As for MLB itself, they've done a lot right in enhancing the game in recent years, and the game has prospered. But they are failing in making the game popular with younger generations, and the dependence on Regional Sport Network TV contracts is going to become problematic with generations that don't consume content over cable TV lines any more. The affordability and popularity of affiliated Minor League ball is an opportunity to appeal directly to a generation of kids right where they live, but MLB seems content to watch a called strike 3 just sail by.
A lot of Minor League players just found themselves out of work. For some of them at least, this is probably the end of the line. With MLB's desire to eliminate some affiliates and leagues, there are going to be fewer jobs to go around in 2021 - and that's if a vaccine is widely available and Minor League ball comes back next April.
I think if there was one thing that I could at least hang some hope on out of fewer teams and players in affiliated Minor League ball, it would be that MLB clubs might pay and treat the remaining players better. Improving their diet and living conditions would be a good place to start. I won't hold my breath, but it seems like something smart clubs would consider.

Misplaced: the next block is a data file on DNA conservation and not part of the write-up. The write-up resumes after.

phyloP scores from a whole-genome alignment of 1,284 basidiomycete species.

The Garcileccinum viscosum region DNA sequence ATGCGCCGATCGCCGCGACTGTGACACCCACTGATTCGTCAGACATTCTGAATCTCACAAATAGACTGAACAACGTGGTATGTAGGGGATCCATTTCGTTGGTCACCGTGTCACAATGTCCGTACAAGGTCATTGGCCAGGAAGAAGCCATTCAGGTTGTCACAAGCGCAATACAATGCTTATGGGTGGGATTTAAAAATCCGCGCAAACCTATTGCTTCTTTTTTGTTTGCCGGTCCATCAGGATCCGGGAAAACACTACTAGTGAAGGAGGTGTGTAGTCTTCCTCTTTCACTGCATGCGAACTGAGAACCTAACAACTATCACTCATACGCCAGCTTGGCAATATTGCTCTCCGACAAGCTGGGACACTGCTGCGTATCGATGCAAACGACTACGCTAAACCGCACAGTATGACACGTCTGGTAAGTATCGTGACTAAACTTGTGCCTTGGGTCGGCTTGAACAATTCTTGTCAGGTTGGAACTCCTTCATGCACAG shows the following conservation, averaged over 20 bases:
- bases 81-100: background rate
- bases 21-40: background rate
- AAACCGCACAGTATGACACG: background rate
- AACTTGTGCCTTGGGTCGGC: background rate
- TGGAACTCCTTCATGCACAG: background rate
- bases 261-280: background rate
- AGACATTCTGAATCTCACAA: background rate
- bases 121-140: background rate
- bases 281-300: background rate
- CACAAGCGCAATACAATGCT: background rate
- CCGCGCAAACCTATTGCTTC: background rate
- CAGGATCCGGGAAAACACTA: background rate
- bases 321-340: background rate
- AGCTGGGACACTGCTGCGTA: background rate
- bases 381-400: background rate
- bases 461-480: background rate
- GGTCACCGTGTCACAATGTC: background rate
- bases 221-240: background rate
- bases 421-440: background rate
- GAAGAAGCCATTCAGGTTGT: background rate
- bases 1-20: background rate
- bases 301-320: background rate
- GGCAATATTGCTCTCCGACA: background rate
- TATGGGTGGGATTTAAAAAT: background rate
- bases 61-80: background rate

The system as it stands is remarkably inefficient. Most of the players on minor league rosters have little chance of making it to the bigs. They're the baseball equivalent of red-shirts on Star Trek, essentially cannon fodder - there to fill up rosters and give the relatively low number of true prospects the chance to play at a suitable competitive level.
I hope the fact that so many clubs would be losing their Major League affiliations might cause a rethinking of how to succeed without a Major League affiliation. As I documented here, at least where I live not being affiliated means that you're going to fail. There's not enough income from the turnstiles for teams to be able to put a quality product on the field and then maintain it. I'm not sure if there is an answer, but it probably would come down to how badly a municipality wanted baseball in their city.